Kit Harington, Emilia Clarke in 'Game of Thrones'
All the latest on the final season of 'Game of Thrones'
Did you like that episode? Did all the fireside chats and sweet moments of affection between your faves warm your heart and make you foolishly believe, even for a moment, that there may be true happiness awaiting them on the other side of this war?
Good, because we all know what happens next: PAIN, and LOTS OF IT.
Winterfell is preparing for war. For the common folk, this involves lots of training and fighting and weapons making and giant stick-whittling, but for the main characters, it mostly means chugging fermented goat's milk and hooking up on hay bales.
Hey, everyone's pretty sure they're going to die anyway.
Everyone except Daenerys, that is. What else would explain her continued preoccupation with ruling the Seven Kingdoms when there's an entire army of dead people at her door?
Michael Hayes, a 32-year-old welding student in Louisville, asked his buddies at the Knight Welding School to build a life-size version of the iconic throne as a wedding present for his wife Kacie.
His version -- made of aluminum -- weighs 200 pounds, has more than 300 swords welded on it and cost more than $7,000. Don't tell Cersei.
When we last left Jaime Lannister, he was arriving solo at Winterfell on horseback, wearing a hood and an anxious look.
With good reason. The last time he was there, way back in "Game of Thrones'" pilot episode, he pushed young Bran Stark off a Winterfell tower, paralyzing him and setting in motion seven seasons of betrayals, murder and power grabs.
Let's just say Jaime is not popular with the Starks.
So a new HBO publicity photo from tonight's Episode 2 has people talking. It shows Jaime -- who exchanged a long, portentous stare with Bran upon his arrival last week -- standing unarmed in a Winterfell hall, surrounded by soldiers and looking very much like's on trial. Or pleading for his life.
Maybe he'll come clean about Cersei's latest treachery. Maybe he'll offer to lead the charge against the White Walkers in the upcoming Battle of Winterfell. We'll find out tonight.
Sweet relief! "Game of Thrones" is finally back, and to celebrate, everyone gets a reunion! Jon and Arya! Gendry and Arya! Jon and Sam! Tyrion and Sansa! Jaime and the creepy omniscient child he pushed off a tower mid-coitus all the way back in the very first episode!
Bet you didn't see that one coming (unless you're Bran).
Read the rest of our recap here (SPOILERS AHEAD!):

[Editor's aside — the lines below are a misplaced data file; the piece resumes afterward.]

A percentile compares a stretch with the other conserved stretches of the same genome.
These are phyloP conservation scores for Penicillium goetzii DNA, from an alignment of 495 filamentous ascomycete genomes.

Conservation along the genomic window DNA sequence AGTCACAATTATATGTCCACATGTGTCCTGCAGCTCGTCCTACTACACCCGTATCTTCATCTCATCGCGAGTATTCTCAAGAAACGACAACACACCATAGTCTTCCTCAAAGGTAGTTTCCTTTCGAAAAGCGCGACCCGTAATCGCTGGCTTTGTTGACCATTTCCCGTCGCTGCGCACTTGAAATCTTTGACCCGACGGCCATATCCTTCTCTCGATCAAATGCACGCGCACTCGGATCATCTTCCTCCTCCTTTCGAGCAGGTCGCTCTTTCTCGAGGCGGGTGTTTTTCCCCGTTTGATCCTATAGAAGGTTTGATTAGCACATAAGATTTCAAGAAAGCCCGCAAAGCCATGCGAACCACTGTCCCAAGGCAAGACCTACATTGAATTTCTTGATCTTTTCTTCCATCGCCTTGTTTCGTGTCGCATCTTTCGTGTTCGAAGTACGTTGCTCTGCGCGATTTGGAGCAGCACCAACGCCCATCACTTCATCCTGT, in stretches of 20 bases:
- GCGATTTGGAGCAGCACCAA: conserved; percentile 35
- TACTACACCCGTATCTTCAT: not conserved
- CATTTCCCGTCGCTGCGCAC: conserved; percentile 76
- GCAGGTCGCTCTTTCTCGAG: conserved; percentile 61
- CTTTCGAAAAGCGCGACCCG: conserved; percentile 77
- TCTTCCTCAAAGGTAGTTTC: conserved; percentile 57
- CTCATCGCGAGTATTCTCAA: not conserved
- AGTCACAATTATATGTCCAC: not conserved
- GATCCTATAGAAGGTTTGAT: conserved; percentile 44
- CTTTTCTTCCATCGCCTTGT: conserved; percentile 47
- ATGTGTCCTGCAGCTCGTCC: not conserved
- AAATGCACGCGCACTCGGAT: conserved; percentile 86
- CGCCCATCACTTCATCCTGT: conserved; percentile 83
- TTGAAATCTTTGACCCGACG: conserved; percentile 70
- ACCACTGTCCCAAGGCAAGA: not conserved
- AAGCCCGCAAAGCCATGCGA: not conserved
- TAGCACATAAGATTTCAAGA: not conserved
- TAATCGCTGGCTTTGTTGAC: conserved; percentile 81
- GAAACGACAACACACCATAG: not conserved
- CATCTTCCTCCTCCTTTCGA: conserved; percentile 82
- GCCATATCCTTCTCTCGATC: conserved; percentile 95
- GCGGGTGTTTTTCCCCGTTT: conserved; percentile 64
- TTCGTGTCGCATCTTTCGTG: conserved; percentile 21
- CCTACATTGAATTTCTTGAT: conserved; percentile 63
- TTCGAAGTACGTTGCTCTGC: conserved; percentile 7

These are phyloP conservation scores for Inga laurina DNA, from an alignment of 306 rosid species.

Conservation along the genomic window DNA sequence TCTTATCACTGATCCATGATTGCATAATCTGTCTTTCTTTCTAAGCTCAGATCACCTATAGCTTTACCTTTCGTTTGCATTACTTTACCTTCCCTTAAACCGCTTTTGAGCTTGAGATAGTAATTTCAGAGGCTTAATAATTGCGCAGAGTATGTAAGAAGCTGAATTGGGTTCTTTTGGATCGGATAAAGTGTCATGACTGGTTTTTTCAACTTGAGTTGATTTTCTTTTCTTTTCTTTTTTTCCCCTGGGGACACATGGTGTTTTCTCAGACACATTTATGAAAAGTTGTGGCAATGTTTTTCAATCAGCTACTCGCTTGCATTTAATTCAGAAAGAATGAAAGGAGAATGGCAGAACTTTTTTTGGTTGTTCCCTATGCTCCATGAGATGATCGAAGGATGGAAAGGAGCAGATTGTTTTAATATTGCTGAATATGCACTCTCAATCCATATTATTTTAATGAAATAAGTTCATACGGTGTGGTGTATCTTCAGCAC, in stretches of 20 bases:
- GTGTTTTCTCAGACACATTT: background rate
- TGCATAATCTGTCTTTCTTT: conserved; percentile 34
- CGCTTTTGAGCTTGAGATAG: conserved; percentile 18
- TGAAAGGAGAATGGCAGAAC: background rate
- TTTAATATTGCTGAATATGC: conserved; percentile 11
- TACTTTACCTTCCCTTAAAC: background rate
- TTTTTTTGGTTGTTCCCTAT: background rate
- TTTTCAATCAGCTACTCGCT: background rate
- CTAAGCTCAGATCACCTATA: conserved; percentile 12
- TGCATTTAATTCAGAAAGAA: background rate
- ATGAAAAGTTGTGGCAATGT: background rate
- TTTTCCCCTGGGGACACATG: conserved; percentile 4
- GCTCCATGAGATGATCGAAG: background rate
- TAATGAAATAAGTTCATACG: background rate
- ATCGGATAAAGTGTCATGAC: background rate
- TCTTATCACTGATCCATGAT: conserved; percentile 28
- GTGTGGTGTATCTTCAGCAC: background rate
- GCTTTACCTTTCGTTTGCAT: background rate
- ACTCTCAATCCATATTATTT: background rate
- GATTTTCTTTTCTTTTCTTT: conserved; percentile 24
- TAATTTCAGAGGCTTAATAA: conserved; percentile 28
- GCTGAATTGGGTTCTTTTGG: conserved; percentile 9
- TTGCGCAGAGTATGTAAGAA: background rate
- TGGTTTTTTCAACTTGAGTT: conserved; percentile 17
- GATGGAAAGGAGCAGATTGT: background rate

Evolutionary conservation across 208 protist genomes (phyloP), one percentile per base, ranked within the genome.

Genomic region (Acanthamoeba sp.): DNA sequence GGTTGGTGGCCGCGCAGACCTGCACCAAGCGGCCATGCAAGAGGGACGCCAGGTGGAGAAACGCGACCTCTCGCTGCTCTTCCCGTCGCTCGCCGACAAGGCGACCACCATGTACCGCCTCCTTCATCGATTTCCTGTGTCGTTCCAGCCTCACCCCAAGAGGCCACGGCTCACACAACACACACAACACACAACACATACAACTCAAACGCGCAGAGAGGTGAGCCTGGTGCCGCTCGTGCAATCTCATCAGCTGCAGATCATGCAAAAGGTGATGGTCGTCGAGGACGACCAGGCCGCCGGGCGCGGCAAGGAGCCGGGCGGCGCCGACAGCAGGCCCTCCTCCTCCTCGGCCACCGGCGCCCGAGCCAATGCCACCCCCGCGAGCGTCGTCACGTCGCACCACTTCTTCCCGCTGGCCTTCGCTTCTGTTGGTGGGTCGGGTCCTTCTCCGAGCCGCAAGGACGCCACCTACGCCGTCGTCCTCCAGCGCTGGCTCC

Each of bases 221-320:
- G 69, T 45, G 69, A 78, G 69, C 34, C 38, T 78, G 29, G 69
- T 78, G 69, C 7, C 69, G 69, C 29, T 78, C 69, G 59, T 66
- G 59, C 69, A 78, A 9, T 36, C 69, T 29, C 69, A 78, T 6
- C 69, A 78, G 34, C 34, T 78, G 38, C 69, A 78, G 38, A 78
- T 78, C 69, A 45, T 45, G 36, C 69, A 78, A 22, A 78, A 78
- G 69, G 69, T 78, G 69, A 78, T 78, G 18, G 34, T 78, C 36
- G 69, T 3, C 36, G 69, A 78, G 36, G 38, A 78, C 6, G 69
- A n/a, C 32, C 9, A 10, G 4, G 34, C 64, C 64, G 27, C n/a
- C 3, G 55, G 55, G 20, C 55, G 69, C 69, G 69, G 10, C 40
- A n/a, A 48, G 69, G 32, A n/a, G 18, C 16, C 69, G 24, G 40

How big of a global juggernaut is "Game of Thrones?" Here are some numbers from HBO that illustrate the show's massive production scale -- and staggering growth:
U.S. viewership (in millions):
- Season One (2011) – 9.3
- Season Two (2012) – 11.6
- Season Three (2013) – 14.4
- Season Four (2014) – 19.1
- Season Five (2015) – 20.2
- Season Six (2016) – 25.7
- Season Seven (2017) – 32.8
Weeks of post-production per season:
- Season One – 17
- Season Two – 21
- Season Three – 20
- Season Four – 21
- Season Five – 22
- Season Six – 24
- Season Seven – 30
- Season Eight – 42
Countries where the show has filmed: 10 (Northern Ireland, Republic of Ireland, Morocco, Malta, Spain, Croatia, Iceland, United States, Canada and Scotland)
Countries where the show is broadcast: 207
Extras used in Northern Ireland over its eight seasons: 12,986
Wigs and hairpieces used over its eight seasons: 12,137
Prototypes used to develop Daenerys’ wig color and style: 7
Wondering what you'll need for your watch party tonight? Or the next six Sunday nights?
John Bradley (Samwell Tarly) and Kristofer Hivju (Tormund) are here to help.
"What's a must-have for a 'Game of Thrones' watch party?" Bradley wonders aloud in a video posted to Twitter. "Lots of tissues, lots of friends, lots of emotional support."
And "Doritos," he offers helpfully.
"A sword," chimes in Tormund -- oops, we mean Hivju. "I think if you're going to have a real 'Game of Thrones' party you need swords. Alcohol and swords."
Alcohol and swords -- what can go wrong?
Don't forget to serve Hot Pies, Chicken Littlefingers and lemon cake.
And if you're not a "GoT" fan but you're going to a party to see what the fuss is all about?
Sit down and be quiet. That's all you need to do.
After eight years, seven seasons and 67 episodes, even the most diehard "Thrones" fans might not remember everything. Our "GoT" interactive guide is here to help. Track your favorite characters and relive major moments from the first seven seasons. We'll be updating it with all the new developments throughout Season 8.